Following last discussion, we learned that solder cracking is caused when the stress placed upon it exceeds the strength of the bonding force. However, it’s possible to address this issue by increasing the bonding force of the printed circuit board assembly (PCBA). By doing so, we can effectively eliminate solder cracking, making it a more reliable and robust technology for a wide range of applications.
So, Is that any solution to enhance the bonding force for PCBA?
Of course, if you’re looking to enhance the bonding force of your printed circuit board assembly (PCBA), there are several solutions available to you. For example, many R&Ds prefer asking manufacturer to increase the solderability or select the enhancement FR4 material (higher Tg) to increase the bending resistance. However, the effectiveness of these solutions will depend on the amount of money you’re willing to spend. Here are a few aspects to consider and potential solutions for increasing the bonding force.
The following several articles will explain the advantages, disadvantages, and precautions of several methods to increase the bonding force of PCA:
I. Using “Copper” Base Material as the Surface Finish for PCB
Different PCB surface finished combined with solder paste will produce various IMC soldering compounds, which will lead to different solder joint strength. Because of the major material of solder paste is tin. Currently, the PCB surface finish used in the industry can be basically divided into two types: “copper” and “nickel”.
ENIG (Electroless Nickel Immersion Gold) is the representative of the “nickel” base PCB surface finish. After soldering, “nickel” will combine with “tin” to form Ni3Sn4 IMC intermetallic compound. OSP (Organic Solderability Preservatives), HASL (Hot Air Solder Leveling), Im-Sn (Immersion Tin), and Im-Ag (Immersion Sliver) are all “copper” base PCB, and after soldering, they will combine with “tin” to form Cu6Sn5 IMC.
Basically, the bonding force of Cu6Sn5 is stronger than Ni3Sn4. Overall, the strength of the IMC formed by the “copper” base PCB and the solder paste is basically stronger than that of the nickel base. Therefore, using a “copper” base process for PCB surface finish can increase solder joint strength. However, the IMC of the “copper” base will gradually aged into the inferior IMC Cu3Sn after a period of time, and its solder joint strength will become relatively brittle and weak, but this may take several years to occur.
In addition, all IMC layers will gradually thicken over time, and high temperature will accelerate the growth rate of IMC layer. As mentioned before, the strength will decrease after the IMC becomes thicker, but this is also a problem that may occur several years later. Only those who require a long service life and military specifications need to pay special attention to the problem of IMC transformation and thickening.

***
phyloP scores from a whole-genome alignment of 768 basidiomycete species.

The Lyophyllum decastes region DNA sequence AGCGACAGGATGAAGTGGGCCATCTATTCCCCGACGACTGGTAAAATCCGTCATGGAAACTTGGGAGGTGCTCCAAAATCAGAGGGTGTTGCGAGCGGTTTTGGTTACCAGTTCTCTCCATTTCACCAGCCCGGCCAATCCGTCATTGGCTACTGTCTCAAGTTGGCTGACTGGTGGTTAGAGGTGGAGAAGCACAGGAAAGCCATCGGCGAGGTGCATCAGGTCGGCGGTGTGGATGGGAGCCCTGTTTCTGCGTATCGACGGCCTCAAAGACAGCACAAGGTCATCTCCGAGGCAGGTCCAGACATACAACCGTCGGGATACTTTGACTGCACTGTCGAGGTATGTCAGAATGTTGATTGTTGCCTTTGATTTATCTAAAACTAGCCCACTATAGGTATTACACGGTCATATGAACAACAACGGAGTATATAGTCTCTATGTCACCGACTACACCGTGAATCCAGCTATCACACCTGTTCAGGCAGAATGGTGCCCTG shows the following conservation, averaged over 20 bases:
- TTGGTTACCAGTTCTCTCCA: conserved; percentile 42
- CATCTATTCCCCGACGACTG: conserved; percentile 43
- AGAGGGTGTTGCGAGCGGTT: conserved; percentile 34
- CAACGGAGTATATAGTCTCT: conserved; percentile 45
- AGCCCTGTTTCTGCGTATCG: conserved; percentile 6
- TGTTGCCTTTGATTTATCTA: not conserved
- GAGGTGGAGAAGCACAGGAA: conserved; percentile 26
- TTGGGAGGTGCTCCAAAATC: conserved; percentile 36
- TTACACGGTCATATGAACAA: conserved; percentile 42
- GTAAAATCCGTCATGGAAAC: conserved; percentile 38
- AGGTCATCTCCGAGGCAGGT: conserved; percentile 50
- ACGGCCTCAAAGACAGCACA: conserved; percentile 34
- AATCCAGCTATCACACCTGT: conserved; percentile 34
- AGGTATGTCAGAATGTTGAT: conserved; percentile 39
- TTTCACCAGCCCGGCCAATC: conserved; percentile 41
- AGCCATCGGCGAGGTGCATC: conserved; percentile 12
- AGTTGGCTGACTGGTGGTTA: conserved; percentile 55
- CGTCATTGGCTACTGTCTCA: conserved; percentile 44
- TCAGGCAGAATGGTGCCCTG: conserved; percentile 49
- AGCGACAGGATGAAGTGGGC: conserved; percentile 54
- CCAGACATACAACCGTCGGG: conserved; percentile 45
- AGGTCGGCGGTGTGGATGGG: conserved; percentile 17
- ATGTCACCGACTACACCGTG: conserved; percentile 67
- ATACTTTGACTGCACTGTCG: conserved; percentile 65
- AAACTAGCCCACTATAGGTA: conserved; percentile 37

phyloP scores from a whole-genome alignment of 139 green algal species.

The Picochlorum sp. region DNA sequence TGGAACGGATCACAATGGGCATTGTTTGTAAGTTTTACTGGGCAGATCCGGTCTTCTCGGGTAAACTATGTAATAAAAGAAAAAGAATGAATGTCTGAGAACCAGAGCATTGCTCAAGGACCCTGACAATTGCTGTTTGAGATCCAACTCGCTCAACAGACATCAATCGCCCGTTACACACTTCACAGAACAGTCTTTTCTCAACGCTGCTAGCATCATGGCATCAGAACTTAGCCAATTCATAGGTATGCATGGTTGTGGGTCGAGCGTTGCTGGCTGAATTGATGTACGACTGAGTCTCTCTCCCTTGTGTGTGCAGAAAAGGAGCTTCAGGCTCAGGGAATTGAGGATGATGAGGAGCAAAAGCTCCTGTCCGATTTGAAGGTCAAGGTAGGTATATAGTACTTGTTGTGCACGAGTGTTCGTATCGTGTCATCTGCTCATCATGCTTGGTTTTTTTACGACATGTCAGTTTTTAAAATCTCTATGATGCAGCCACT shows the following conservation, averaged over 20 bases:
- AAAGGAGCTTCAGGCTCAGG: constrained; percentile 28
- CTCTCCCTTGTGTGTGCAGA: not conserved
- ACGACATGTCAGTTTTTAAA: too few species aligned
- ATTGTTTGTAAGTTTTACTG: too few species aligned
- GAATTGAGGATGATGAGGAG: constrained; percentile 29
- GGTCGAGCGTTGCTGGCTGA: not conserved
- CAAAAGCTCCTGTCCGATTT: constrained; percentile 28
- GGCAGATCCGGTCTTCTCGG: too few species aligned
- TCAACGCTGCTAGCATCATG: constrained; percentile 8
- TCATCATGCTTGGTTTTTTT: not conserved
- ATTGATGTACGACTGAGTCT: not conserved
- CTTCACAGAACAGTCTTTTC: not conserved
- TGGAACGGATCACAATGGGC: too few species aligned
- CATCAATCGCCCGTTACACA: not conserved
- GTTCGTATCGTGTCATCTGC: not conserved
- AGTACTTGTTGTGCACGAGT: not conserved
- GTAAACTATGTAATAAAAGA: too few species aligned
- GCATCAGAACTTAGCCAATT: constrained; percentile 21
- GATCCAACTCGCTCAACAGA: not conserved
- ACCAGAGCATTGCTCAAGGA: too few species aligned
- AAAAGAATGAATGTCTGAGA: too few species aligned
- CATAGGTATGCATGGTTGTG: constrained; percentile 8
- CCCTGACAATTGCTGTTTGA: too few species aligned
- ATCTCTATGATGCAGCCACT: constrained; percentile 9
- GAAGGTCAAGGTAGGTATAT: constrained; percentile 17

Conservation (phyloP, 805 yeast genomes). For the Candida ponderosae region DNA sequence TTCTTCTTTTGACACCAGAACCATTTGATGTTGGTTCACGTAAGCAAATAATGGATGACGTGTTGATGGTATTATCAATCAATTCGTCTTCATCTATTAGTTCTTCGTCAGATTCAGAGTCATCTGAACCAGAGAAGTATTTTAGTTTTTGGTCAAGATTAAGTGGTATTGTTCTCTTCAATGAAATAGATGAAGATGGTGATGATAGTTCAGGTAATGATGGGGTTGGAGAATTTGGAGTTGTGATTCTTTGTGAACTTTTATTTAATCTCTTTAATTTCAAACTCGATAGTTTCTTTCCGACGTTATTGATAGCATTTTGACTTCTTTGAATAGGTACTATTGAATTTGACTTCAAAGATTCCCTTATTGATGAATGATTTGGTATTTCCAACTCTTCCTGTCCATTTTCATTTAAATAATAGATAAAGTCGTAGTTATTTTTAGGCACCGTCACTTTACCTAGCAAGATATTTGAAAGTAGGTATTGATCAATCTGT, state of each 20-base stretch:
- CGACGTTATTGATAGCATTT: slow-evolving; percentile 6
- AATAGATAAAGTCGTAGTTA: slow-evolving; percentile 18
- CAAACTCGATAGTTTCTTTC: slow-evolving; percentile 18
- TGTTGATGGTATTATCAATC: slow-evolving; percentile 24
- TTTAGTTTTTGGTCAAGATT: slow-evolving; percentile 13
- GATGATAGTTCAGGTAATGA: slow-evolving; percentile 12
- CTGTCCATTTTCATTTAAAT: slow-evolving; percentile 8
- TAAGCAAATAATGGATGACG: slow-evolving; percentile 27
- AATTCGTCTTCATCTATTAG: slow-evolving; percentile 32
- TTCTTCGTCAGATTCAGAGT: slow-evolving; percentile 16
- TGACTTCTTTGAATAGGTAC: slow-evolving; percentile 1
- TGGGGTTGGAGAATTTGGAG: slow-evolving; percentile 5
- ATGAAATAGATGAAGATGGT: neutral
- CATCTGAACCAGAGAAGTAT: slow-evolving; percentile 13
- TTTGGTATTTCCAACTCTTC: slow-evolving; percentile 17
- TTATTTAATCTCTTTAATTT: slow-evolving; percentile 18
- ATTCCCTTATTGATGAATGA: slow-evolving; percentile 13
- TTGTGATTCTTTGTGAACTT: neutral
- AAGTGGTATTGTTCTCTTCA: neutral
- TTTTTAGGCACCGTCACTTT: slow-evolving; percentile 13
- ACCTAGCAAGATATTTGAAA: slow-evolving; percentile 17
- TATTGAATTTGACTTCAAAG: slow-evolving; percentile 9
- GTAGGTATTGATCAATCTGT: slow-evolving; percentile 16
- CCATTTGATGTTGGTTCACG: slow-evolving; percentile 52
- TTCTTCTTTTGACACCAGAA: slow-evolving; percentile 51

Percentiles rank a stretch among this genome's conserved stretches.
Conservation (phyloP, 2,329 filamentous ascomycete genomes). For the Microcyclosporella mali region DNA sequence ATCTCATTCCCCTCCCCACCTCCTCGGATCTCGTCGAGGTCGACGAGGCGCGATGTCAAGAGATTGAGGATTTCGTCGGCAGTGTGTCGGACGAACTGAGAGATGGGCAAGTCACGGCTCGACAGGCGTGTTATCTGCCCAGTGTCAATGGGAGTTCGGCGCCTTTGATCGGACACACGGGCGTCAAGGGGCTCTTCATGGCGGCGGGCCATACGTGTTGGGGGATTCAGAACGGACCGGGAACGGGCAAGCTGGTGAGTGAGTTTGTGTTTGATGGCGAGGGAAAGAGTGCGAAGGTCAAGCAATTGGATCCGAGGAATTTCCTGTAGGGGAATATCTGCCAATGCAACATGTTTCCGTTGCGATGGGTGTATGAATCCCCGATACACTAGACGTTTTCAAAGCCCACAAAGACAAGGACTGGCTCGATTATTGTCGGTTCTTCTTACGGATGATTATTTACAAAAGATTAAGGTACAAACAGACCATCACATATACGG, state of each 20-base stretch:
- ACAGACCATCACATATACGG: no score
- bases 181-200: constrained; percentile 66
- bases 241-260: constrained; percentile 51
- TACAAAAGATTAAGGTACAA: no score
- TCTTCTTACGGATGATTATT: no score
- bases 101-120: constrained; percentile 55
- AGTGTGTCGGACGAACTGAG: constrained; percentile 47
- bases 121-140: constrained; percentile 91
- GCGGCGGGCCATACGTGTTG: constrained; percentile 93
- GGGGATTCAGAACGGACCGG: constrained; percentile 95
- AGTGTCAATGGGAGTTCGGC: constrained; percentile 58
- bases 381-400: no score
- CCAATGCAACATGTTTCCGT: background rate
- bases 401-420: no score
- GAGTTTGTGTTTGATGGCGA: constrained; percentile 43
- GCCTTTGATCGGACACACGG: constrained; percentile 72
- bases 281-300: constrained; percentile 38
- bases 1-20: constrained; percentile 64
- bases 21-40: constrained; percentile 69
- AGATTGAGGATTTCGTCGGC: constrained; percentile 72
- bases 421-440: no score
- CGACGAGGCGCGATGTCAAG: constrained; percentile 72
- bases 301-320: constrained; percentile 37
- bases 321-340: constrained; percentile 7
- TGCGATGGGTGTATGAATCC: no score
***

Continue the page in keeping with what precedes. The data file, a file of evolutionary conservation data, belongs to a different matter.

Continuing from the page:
In fact, there is also a Immersion silver board (Im-Ag) on the market, which is also a copper base PCB surface finish. People applied it when the lead-free process was first phased in, but there were too many quality problems. It also requires special attention to avoid “sulfur” and “sulfide” pollution, and now only few boards still use it, so we will not discussed it here.
ENIG surface finish PCB also have a potential risk, which is the problem of “black nickel” or call “black pad”. If it occurs, it will seriously affect the quality of soldering. For details, please refer to the article “Two potential problems of ENIG surface-treated PCB solder pads (black nickel and rich phosphorus layer) and preventive measures”.
Therefore, if your company happens to use ENIG surface-treated PCB, you can consider changing the surface finish to OSP (Organic Solderability Preservatives) or HASL (Hot Air Solder Leveling) or Im-Sn (Immersion Tin)! However, different surface treated (finished) PCB have different shelf life, and some surface-treated PCBs even strictly require to reduce the time for the board to pass through the first and second reflow ovens. The soldering effect may also be different on the first and second sides of the board, and the usage conditions for entering the reflow oven after the PCB is opened also vary. Pay special attention when choosing. For details, please refer to the article “Advantages and disadvantages of several common PCB surface finish”.
Article series :
- Why BGA soldering ball always crack(1)? Stress > bonding-force
- Why BGA soldering ball always crack(2)? The composition of PCBA bonding-force
- Why BGA soldering ball always crack(3)? IMC layer growth is a certain result to form the soldering joints
- Why BGA soldering ball always crack(5)? Increase the contact area of solder to increase its strength
- Why BGA soldering ball always crack(6)? The recommendation of BGA pad design from Workingbear
- Why BGA soldering ball always crack(7)? The Bonding force between solder pad of copper foil and PCB substrate
- Why BGA soldering ball always crack(8)? Increase PCB stiffness to resist stress and avoid board bending
- Why BGA soldering ball always crack(9)? Increase the resistance of components to stress
- Why BGA soldering ball always crack(10)? Reduce the impact of PCB bending through the mechanism design change
- Why BGA soldering ball always crack(11)? Stress is the Biggest Culprit in Causing BGA Solder Joint Cracks
- Why BGA soldering ball always crack(12)? Manufacturing Processes That May Generate Significant Stress
- Why BGA soldering ball always crack(13)? Usage Environment is the Biggest Challenge of Stress Sources